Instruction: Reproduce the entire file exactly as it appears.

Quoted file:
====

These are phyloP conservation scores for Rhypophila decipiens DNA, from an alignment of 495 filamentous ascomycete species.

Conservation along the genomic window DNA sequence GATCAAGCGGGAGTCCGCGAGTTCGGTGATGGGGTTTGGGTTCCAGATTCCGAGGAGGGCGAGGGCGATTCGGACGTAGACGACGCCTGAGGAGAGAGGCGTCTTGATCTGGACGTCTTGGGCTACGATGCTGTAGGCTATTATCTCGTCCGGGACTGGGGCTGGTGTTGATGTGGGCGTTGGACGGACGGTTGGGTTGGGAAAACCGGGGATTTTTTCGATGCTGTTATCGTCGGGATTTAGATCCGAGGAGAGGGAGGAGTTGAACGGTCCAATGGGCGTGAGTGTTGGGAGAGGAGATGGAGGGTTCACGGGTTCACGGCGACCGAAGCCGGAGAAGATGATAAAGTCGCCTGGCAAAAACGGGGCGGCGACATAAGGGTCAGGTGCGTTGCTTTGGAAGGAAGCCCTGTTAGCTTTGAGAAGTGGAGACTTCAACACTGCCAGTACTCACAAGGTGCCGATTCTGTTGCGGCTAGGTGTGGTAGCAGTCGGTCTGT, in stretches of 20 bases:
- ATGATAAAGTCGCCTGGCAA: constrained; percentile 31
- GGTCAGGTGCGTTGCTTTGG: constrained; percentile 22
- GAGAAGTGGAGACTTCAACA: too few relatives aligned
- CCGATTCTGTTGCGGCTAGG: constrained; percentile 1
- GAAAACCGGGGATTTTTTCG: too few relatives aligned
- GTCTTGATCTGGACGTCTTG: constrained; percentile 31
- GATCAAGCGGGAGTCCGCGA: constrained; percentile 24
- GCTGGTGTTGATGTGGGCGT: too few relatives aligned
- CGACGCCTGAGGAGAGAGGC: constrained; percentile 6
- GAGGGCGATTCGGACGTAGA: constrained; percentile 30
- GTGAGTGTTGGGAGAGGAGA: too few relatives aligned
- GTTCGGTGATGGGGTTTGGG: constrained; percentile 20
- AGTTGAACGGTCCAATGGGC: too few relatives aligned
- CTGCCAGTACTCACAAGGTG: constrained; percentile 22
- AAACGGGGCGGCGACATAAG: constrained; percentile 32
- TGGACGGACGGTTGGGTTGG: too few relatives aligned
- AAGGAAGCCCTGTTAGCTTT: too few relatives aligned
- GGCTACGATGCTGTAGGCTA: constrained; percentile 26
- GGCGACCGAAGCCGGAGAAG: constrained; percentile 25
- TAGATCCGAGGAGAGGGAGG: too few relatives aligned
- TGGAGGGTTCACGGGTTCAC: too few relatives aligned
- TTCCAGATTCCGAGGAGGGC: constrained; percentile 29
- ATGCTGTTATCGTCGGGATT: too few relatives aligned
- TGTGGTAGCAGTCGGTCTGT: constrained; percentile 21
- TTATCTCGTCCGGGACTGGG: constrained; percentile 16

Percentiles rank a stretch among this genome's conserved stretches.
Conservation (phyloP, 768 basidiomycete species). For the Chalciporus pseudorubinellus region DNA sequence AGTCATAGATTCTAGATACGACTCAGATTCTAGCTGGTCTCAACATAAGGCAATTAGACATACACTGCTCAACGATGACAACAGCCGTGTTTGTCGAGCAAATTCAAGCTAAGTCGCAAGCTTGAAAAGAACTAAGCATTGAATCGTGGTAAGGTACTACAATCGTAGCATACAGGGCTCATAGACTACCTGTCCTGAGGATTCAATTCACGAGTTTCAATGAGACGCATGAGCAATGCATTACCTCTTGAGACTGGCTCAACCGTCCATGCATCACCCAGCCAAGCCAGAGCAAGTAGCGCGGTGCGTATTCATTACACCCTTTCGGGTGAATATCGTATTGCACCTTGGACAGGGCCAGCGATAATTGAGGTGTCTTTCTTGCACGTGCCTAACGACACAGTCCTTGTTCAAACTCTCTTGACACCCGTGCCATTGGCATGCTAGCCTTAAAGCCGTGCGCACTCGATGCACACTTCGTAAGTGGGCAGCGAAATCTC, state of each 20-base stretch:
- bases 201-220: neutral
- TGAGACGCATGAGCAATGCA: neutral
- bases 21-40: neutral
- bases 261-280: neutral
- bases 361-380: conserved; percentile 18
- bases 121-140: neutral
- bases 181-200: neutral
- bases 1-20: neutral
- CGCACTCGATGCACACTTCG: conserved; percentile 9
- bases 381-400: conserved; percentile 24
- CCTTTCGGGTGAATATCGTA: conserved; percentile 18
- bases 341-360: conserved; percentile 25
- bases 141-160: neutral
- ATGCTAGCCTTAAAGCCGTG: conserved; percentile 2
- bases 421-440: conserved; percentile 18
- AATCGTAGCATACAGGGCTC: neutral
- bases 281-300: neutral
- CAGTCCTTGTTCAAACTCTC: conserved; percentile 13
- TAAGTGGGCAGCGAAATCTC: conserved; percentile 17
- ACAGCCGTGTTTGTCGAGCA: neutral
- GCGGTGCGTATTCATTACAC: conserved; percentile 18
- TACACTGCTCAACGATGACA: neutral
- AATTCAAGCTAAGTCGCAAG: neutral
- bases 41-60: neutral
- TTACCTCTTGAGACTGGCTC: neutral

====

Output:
These are phyloP conservation scores for Rhypophila decipiens DNA, from an alignment of 495 filamentous ascomycete species.

Conservation along the genomic window DNA sequence GATCAAGCGGGAGTCCGCGAGTTCGGTGATGGGGTTTGGGTTCCAGATTCCGAGGAGGGCGAGGGCGATTCGGACGTAGACGACGCCTGAGGAGAGAGGCGTCTTGATCTGGACGTCTTGGGCTACGATGCTGTAGGCTATTATCTCGTCCGGGACTGGGGCTGGTGTTGATGTGGGCGTTGGACGGACGGTTGGGTTGGGAAAACCGGGGATTTTTTCGATGCTGTTATCGTCGGGATTTAGATCCGAGGAGAGGGAGGAGTTGAACGGTCCAATGGGCGTGAGTGTTGGGAGAGGAGATGGAGGGTTCACGGGTTCACGGCGACCGAAGCCGGAGAAGATGATAAAGTCGCCTGGCAAAAACGGGGCGGCGACATAAGGGTCAGGTGCGTTGCTTTGGAAGGAAGCCCTGTTAGCTTTGAGAAGTGGAGACTTCAACACTGCCAGTACTCACAAGGTGCCGATTCTGTTGCGGCTAGGTGTGGTAGCAGTCGGTCTGT, in stretches of 20 bases:
- ATGATAAAGTCGCCTGGCAA: constrained; percentile 31
- GGTCAGGTGCGTTGCTTTGG: constrained; percentile 22
- GAGAAGTGGAGACTTCAACA: too few relatives aligned
- CCGATTCTGTTGCGGCTAGG: constrained; percentile 1
- GAAAACCGGGGATTTTTTCG: too few relatives aligned
- GTCTTGATCTGGACGTCTTG: constrained; percentile 31
- GATCAAGCGGGAGTCCGCGA: constrained; percentile 24
- GCTGGTGTTGATGTGGGCGT: too few relatives aligned
- CGACGCCTGAGGAGAGAGGC: constrained; percentile 6
- GAGGGCGATTCGGACGTAGA: constrained; percentile 30
- GTGAGTGTTGGGAGAGGAGA: too few relatives aligned
- GTTCGGTGATGGGGTTTGGG: constrained; percentile 20
- AGTTGAACGGTCCAATGGGC: too few relatives aligned
- CTGCCAGTACTCACAAGGTG: constrained; percentile 22
- AAACGGGGCGGCGACATAAG: constrained; percentile 32
- TGGACGGACGGTTGGGTTGG: too few relatives aligned
- AAGGAAGCCCTGTTAGCTTT: too few relatives aligned
- GGCTACGATGCTGTAGGCTA: constrained; percentile 26
- GGCGACCGAAGCCGGAGAAG: constrained; percentile 25
- TAGATCCGAGGAGAGGGAGG: too few relatives aligned
- TGGAGGGTTCACGGGTTCAC: too few relatives aligned
- TTCCAGATTCCGAGGAGGGC: constrained; percentile 29
- ATGCTGTTATCGTCGGGATT: too few relatives aligned
- TGTGGTAGCAGTCGGTCTGT: constrained; percentile 21
- TTATCTCGTCCGGGACTGGG: constrained; percentile 16

Percentiles rank a stretch among this genome's conserved stretches.
Conservation (phyloP, 768 basidiomycete species). For the Chalciporus pseudorubinellus region DNA sequence AGTCATAGATTCTAGATACGACTCAGATTCTAGCTGGTCTCAACATAAGGCAATTAGACATACACTGCTCAACGATGACAACAGCCGTGTTTGTCGAGCAAATTCAAGCTAAGTCGCAAGCTTGAAAAGAACTAAGCATTGAATCGTGGTAAGGTACTACAATCGTAGCATACAGGGCTCATAGACTACCTGTCCTGAGGATTCAATTCACGAGTTTCAATGAGACGCATGAGCAATGCATTACCTCTTGAGACTGGCTCAACCGTCCATGCATCACCCAGCCAAGCCAGAGCAAGTAGCGCGGTGCGTATTCATTACACCCTTTCGGGTGAATATCGTATTGCACCTTGGACAGGGCCAGCGATAATTGAGGTGTCTTTCTTGCACGTGCCTAACGACACAGTCCTTGTTCAAACTCTCTTGACACCCGTGCCATTGGCATGCTAGCCTTAAAGCCGTGCGCACTCGATGCACACTTCGTAAGTGGGCAGCGAAATCTC, state of each 20-base stretch:
- bases 201-220: neutral
- TGAGACGCATGAGCAATGCA: neutral
- bases 21-40: neutral
- bases 261-280: neutral
- bases 361-380: conserved; percentile 18
- bases 121-140: neutral
- bases 181-200: neutral
- bases 1-20: neutral
- CGCACTCGATGCACACTTCG: conserved; percentile 9
- bases 381-400: conserved; percentile 24
- CCTTTCGGGTGAATATCGTA: conserved; percentile 18
- bases 341-360: conserved; percentile 25
- bases 141-160: neutral
- ATGCTAGCCTTAAAGCCGTG: conserved; percentile 2
- bases 421-440: conserved; percentile 18
- AATCGTAGCATACAGGGCTC: neutral
- bases 281-300: neutral
- CAGTCCTTGTTCAAACTCTC: conserved; percentile 13
- TAAGTGGGCAGCGAAATCTC: conserved; percentile 17
- ACAGCCGTGTTTGTCGAGCA: neutral
- GCGGTGCGTATTCATTACAC: conserved; percentile 18
- TACACTGCTCAACGATGACA: neutral
- AATTCAAGCTAAGTCGCAAG: neutral
- bases 41-60: neutral
- TTACCTCTTGAGACTGGCTC: neutral